Laying down mulch over the soil in a garden has many benefits but it can be quite expensive if you have to buy it in regularly to cover a large area. The solution to cutting down that expense is to grow some of your own mulches.
Sugar cane mulch helps to protect the soil around seedlings like this little lettuce.
At our place, we have regularly used (and had to buy) sugar cane and lucerne mulches for our garden beds and veggie patch plus a coarser bark for laying down around native plants. We are hoping to cut down on how much of this mulch we need to buy, especially for the garden beds where shrubs and flowers are the predominate plantings. We are going to grow and make some of our own mulch instead!
The long, dry leaves of lemongrass laid around the base of a native raspberry plant.
I learnt a lot more about plants that I can grow for mulches at the Introduction to Permaculture course I completed in at the City Farm recently. Our teacher for this course, Morag Gamble, has this great list of plants you can grow as/for mulch over on her blog, Our Permaculture Life. At our place, in our suburban garden, we've chosen to plant more lemongrass and to start growing Canna Lily (Queensland Arrowroot variety) to increase the amount of our own mulch available for use in our garden.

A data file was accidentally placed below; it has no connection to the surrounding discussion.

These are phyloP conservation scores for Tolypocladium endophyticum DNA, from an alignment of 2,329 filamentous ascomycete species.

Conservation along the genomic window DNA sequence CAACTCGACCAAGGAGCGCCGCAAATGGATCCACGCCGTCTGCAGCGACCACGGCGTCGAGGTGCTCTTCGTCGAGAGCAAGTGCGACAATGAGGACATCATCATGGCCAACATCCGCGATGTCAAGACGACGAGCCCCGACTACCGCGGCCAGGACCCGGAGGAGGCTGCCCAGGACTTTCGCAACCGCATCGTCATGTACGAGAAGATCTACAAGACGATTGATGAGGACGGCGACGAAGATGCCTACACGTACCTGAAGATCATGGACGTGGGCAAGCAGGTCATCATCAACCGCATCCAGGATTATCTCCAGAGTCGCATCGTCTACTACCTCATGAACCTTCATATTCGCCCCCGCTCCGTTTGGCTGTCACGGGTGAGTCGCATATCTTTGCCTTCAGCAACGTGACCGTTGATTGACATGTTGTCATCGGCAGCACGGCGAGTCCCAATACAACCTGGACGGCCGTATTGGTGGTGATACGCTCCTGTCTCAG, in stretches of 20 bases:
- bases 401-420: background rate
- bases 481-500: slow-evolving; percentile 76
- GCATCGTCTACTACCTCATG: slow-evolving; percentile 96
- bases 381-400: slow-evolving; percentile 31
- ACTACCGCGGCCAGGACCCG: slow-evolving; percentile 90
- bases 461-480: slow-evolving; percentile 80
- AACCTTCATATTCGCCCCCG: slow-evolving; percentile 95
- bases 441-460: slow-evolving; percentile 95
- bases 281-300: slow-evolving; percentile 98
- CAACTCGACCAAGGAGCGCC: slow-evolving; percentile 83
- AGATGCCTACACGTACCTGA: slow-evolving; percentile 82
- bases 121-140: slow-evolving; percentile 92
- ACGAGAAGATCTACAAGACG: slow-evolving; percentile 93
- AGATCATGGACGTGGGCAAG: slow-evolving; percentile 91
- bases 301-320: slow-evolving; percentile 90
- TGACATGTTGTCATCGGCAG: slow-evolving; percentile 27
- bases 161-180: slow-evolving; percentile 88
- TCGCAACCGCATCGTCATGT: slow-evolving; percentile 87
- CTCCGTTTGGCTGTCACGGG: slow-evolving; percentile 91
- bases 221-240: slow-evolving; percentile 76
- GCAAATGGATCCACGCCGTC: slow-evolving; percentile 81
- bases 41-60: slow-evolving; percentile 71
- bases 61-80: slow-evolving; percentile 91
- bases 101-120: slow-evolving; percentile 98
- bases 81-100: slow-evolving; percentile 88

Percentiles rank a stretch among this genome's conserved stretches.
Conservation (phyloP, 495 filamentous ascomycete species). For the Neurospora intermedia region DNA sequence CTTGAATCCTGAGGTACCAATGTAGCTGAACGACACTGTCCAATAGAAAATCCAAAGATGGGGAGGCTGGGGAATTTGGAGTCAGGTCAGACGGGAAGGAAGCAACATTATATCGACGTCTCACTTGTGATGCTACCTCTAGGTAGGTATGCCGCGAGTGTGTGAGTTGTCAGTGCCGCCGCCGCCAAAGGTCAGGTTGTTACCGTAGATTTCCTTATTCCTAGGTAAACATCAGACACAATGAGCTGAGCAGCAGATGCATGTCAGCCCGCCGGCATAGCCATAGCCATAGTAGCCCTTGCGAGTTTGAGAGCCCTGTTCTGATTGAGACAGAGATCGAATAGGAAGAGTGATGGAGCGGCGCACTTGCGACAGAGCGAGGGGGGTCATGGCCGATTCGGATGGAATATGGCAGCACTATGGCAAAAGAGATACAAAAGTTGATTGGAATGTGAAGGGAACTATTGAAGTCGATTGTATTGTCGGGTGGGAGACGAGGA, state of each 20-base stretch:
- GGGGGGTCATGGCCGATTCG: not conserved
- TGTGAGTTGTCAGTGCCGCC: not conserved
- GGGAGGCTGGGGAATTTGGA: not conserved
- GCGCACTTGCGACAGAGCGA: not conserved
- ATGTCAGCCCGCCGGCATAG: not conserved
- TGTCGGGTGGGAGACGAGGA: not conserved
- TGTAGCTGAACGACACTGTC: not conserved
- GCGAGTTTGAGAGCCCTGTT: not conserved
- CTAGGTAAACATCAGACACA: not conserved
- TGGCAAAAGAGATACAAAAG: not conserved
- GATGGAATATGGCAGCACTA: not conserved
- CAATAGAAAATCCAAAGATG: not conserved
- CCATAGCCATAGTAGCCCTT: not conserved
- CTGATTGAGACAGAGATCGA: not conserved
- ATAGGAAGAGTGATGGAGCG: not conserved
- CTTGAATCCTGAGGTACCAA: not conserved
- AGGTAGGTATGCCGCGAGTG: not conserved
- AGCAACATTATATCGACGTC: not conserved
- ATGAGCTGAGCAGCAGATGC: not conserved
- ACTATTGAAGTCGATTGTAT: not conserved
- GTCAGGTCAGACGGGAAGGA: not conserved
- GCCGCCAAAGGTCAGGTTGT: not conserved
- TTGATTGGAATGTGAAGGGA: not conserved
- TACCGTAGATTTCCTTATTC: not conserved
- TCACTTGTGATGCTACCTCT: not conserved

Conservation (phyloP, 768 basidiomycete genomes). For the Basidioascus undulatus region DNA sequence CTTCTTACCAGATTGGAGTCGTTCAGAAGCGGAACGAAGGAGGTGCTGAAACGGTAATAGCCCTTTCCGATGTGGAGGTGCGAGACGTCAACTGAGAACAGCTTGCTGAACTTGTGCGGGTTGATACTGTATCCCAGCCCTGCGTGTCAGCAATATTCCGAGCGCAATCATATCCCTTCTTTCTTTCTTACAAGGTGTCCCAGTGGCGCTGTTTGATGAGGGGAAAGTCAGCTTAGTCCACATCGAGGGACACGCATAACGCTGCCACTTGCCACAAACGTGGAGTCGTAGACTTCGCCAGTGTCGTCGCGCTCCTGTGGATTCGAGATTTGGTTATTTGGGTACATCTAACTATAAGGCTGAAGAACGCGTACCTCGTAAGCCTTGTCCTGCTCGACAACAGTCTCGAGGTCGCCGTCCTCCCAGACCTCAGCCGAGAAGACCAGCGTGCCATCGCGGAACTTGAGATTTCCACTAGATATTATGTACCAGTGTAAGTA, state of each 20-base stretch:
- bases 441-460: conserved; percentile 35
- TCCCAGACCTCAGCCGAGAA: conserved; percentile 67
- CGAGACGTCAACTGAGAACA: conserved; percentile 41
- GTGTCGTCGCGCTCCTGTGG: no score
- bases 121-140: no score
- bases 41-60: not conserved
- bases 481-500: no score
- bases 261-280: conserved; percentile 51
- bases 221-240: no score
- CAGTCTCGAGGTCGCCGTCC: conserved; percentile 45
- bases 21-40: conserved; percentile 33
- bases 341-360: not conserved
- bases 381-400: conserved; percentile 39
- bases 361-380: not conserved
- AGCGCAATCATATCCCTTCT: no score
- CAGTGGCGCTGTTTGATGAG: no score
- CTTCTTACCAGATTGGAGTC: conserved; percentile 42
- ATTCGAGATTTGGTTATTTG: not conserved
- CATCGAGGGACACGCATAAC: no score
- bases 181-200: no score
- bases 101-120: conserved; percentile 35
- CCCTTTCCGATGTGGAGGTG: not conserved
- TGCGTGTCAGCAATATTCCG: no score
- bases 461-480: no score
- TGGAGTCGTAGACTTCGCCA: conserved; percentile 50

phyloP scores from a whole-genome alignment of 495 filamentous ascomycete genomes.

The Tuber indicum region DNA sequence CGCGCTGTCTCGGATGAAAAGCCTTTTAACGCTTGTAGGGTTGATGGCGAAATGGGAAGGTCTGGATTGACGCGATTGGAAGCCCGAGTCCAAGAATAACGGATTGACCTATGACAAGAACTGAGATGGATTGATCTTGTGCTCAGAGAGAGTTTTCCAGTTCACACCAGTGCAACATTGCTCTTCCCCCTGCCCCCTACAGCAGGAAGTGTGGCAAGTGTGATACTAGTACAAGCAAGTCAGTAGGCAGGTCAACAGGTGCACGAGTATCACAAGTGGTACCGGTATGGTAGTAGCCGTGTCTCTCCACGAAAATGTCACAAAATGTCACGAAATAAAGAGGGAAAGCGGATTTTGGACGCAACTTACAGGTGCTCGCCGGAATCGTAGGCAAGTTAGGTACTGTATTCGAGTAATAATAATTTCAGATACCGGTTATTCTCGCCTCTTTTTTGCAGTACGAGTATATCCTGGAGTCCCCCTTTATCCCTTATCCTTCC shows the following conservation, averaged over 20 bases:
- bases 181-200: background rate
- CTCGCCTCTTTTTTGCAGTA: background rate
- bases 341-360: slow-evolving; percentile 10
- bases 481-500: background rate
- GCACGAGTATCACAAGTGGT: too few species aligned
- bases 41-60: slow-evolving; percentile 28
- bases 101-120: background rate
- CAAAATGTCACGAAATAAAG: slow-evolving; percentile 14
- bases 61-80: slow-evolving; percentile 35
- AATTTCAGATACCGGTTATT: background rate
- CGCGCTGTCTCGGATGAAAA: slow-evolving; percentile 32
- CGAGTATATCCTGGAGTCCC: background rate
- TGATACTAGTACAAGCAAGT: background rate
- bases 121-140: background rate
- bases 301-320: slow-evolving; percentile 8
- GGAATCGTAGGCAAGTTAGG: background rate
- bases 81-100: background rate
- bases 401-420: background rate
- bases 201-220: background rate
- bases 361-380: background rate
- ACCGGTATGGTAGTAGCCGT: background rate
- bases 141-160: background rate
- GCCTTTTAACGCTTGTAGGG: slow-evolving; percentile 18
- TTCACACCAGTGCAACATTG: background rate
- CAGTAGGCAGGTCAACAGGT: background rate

One of many newly planted lemongrasses in our garden.
Lemongrass and Canna Lily grow quite abundantly in our climate so they are very suitable as "chop and drop" mulches, where you simply cut back the plants and let the leaves/stems fall to cover the soil.
A new Canna Lily leaf emerges just weeks after planting divided rhizomes.
We also have an abundance of prunings, from the shrubs that grow well in our garden, at various times of the year. To make better use of these for mulch, we decided to invest in a little mulching machine. We used some gift cards we had been given by family last Christmas to put towards the cost of our new mulcher.
Our new mulching machine.
By growing more plants for mulches and by putting suitable garden clippings through our little mulcher, we should save some money and also make better use of the organic material our own garden supplies us with.
Do you grow plants for mulch in your garden?